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November 14, 2014     Heritage Florida Jewish News
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November 14, 2014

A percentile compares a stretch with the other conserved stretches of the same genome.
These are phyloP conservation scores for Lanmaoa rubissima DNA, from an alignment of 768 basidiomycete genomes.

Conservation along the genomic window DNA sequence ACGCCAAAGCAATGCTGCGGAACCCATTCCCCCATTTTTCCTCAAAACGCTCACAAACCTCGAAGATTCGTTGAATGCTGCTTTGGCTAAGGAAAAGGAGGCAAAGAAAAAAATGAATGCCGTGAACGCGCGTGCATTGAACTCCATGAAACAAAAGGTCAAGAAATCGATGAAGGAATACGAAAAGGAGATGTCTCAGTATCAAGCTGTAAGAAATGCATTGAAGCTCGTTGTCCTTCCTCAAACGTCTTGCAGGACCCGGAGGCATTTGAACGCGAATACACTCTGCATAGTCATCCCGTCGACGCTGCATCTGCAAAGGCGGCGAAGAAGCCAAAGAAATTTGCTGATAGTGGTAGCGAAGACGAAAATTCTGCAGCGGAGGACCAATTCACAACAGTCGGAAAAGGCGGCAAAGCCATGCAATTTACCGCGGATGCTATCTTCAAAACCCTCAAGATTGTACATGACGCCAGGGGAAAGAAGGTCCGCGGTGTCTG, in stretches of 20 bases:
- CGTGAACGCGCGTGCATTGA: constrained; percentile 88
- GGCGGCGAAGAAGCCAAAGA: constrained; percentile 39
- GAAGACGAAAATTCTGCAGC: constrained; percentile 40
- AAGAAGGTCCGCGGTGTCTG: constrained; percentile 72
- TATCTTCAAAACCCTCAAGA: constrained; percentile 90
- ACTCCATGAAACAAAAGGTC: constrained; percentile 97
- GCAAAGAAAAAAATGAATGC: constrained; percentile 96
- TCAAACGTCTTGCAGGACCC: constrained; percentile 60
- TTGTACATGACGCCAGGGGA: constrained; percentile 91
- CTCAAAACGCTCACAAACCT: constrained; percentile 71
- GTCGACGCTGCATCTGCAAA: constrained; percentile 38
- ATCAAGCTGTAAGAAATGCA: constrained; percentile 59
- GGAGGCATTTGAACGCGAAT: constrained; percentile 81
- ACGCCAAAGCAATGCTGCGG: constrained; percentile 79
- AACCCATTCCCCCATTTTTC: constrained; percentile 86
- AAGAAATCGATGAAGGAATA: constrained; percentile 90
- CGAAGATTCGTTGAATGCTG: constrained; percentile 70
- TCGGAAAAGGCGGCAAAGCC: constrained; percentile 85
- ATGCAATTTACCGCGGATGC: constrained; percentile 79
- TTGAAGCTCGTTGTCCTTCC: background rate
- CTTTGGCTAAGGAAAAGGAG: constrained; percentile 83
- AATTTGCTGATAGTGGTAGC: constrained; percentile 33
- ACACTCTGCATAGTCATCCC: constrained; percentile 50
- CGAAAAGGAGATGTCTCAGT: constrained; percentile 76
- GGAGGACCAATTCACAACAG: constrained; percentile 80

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PAGE 16A HERITAGE FLORIDA JEWISH NEWS, NOVEMBER 14, 2014 Emily Kessler strums the mandolin in her Upper By Raffl Wineburg For Emily Kessler, a Holo- caust survivor, the prospect of performing at Lincoln Center's Avery Fisher Hall is less worrying than figur- ing out what to wear for the occasion. "I came to the conclusion," she said, in an interview at her apartment on Manhattan's Upper West Side, "that what is the difference between playing in front of three people instead of 300?" At 97, Kessler is short and slightly hunched. Along with old photographs and birthday cards, prescription pill bottles are scattered throughout her apartment. "Age is not easy," she says. Nevertheless, the soon-to- be 98-year-old is still sharp. And although she moves at a crawling pace to retrieve old black-and-white pictures, Raffi Wineburg/JTA West Side apartment. when she sits down to play the mandolin, her fingers work just fine. Kessler will perform and sing songs in Yiddish and Russian Monday night at the 80thAnniversary Benefit Gala for the nonprofit organization Blue Card--the only organi- zation in the United States solely dedicated to providing assistance to Holocaust sur- vivors like herself. Kessler has been a Blue Card client for almost two de- cades. They've arranged free dental work, orthopedic shoes and even all-expense-paid retreats in the Berkshires. Masha Pearl, Blue Card's ex- ecutive director, approached Kessler about playing at the gala several months ear- lier. Kessler, who likes to be prepared, started practicing right away. "To be prepared," she says, "is to respect other people, and to respect yourself, your dignity." She had no chance to prepare in 1941, when Nazi officers came to her home in Khmilnyk, Ukraine and shot her parents and brother in front of her. And nothing could have prepared the young widow (her husband, a Soviet soldier, was killed during the Nazi invasion) to care for her 2-year-old son in a Ukrainian labor camp, to treat the open sores on her wrists and arms with nonexistent medical sup- plies, or to gather the strength for work--construction and toilet cleaning--without food or water. Somehow she did, however. And her survival, which she calls a "miracle" still con- founds her today. "How did we manage there without food or water? I don't know, for that, I try not to explain, because it's difficult." Kessler eventually escaped the camp, bringing her son along, using false papers. She lived on the run for two years before relocating to Kyrgyztan. There, in her late 20s, she tried to reassemble the broken pieces of her life. She graduated from university and worked as an editor in a publishing house. But the damage was done. After the war, the "catastro- phe" as she calls it, Kessler was plagued by guilt, sadness. She lived in a constant state of mourning. "I was very sad, not smil- ing. I thought, 'I don't have the right to smile.' It felt like a crime, like I was guilty of smiling." The mandolin, which she began playing at age 10 in her school band, symbolized a time of happiness, so Kessler avoided it entirely. In Kyrgyztan, where Kes- sler lived after the war, anti- Semitism was still rampant. So at 60 years old, knowing no one in the U.S. and speaking scant English, Kessler im- migrated to the United States (her son, who now lives in Michigan, immigrated several years after her). "I was happy to leave," she said. "I had an opportunity to go, and I took it." For five years though, she was still "not ready" to play music. But walking in Man- hattan one day in 1985, she saw a mandolin in the window of a music store. "After time, you think to yourself, 'how long should I be in mourning?'" she said. She bought the instrument, and has been playing for the last 30 years. "It helped just to go away from the sadness," she said. "It is not always good to feel this sad. I used to be on the street, and without any think- ing, I would feel my heart to be full of tears. No more, now it's okay." Things move slowly these days for Kessler. A cancer survivor who grapples with various health problems and relies on a pacemaker, she spends a good deal of time with doctors, but nonetheless manages to live on her own. She likes a light beer every so often, and going to Upper West Side cafes, although she thinks the portions are always too big. She still goes on walks around the neighborhood, and is often asked what her secret is for living a long time. She shrugs, "I don't know. My secret is that there is no secret." By Uriel Heilman NEWYORK (JTA)--Jewish day school enrollment in the United States is up 12 percent from five years ago, primar- ily due to growth in haredi Orthodox schools. Nearly 255,000 students are enrolled in 861 Jewish day schools from the pre-K level through 12th grade, according to a new census of the schools conducted by the Avi Chai Foundation. The day school survey, which has been conducted every five years since 1998-99, found 59 more schools and 26,437 more students since the last study, in 2008-09. Previous surveys found enroll- ment growth rates of about 11 percent in each five-year period. The primary drivers of growth have been Hasidic students, whose enrollment has increased by 110 per- cent since the first census 15 years ago, and yeshi- vish (haredi non-Hasidic) schools, which have grown ublication Date December ,2014 Deadline: December 3, 2014 A Chanukah Greeting is a Good Way to Thank Your Jewish Customers for Their Patronage or to Sell Your Holiday Merchandise For More Information Call 407-834-8787 by 60 percent since the 1998- 99 survey. The challenge is "whether therewill be sufficient [finan- cial and infrastructure] re- sources to provide adequately for the growth in these two sectors," said Marvin Schick, who conducted the survey for Avi Chai. Overall, 60 percent of Jew- ish day school students in Americaare haredi Orthodox. By contrast, enrollment in non-Orthodox schools is declining. Reform day school enrollment fell 19 percent from five years ago, to 3,704 students nationwide; enrollment in the Conserva- tive movement's Solomon Schechter schools is down 27 percent from five years ago, to 9,718 students; and nondenominational com- munity day school enrollment has slipped by 2 percent to 20,413 students, according to the census. Together, the non-Or- thodox schools have just 13 percent of day school students. In 1998, the proportion was 20 percent. The number of centrist or modern Orthodox students has stayed flat since 1998 at about 46,000 students. The survey divided those schools into two groups: modern Orthodox schools, which are generally coeducational and have about 27,000 students across 83 schools, and centrist Orthodox, which generally are gender segregated and have about 19,000 students in 77 schools. Since Avi Chai's surveys began in 1998, Conservative day schools have taken the largest tumble. The number of Solomon Schechter schools has dropped to 39 from 63, and the number of students has shrunk 45 percent to 9,700 student from 17,700. Some of the departing students were lost to community day schools, which since 1998 have grown by 22 schools and increased enrollment by about 5,500 students (though com- munity day school enrollment has been relatively flat over the last five years). The figures were self- reported by every known Jewish day school in the United States, according to Avi Chai. In all, 37 states and Washington, D.C., have Jewish day schools. The pri- mary concentration of Jewish schools is in New York and New Jersey, where day school students number 190,195 - approximately 75 percent of the nationwide total. The states with the next- largest day school popula- tions are California (15,270 students), Florida (9,248), Maryland (7,556) and Illinois (5,248). No otherstate exceeds 3,200 day school students. The day school numbers are not a reflection of American Jewry overall. Last year's Pew Research Center survey of U.S. Jewry found that only 23 percent of American Jews said they attended a yeshiva or Jewish day school. Sixty percentJ of respondents said they had some kind of formal Jewish education. For many families, Jewish day school is not a K-12 expe- rience. In the 2013-14 school year, enrollment peaked in kindergarten, the Avi Chai census found, with declining enrollment in each of the subsequent grades. There were about twice as many day school kids in kindergarten (24,077) as in the 12th grade (11,927). The study ascribed the trend to non-Orthodox dropoff in day school enroll- ment as students age and to high fertility rates among the Orthodox, which translate into more students in the younger grades. The Avi Chai survey count- ed about 82,000 students in 137 Hasidic schools; about 76,000 students in 282 ye- shivas; about 46,000 students in 160 centrist or modern Orthodox day schools; about 20,500 students in 97 com- munity day schools; about 12,600 students in 80 Chabad schools; about 9,700 students in 39 Schechter schools; about 3,700 students in 13 Reform schools; about 2,400 students in 19 immigrant/ outreach schools; and about 2,100 students in 34 special education schools. Afew of the schools counted in the survey include non- Jewish students. The majority of the immigrant/outreach schools and special education schools are under Orthodox auspices. While Chabad is a Hasidic sect, it differs from other sects in that its insti- tutions often serve a diverse population of Jews. The Avi Chai Foundation, which is spending down its endowment, likely will do one more day school census in another five years before its scheduled closure in 2020. According to the study, the day school population in America is expected to reach 300,000 around that time. h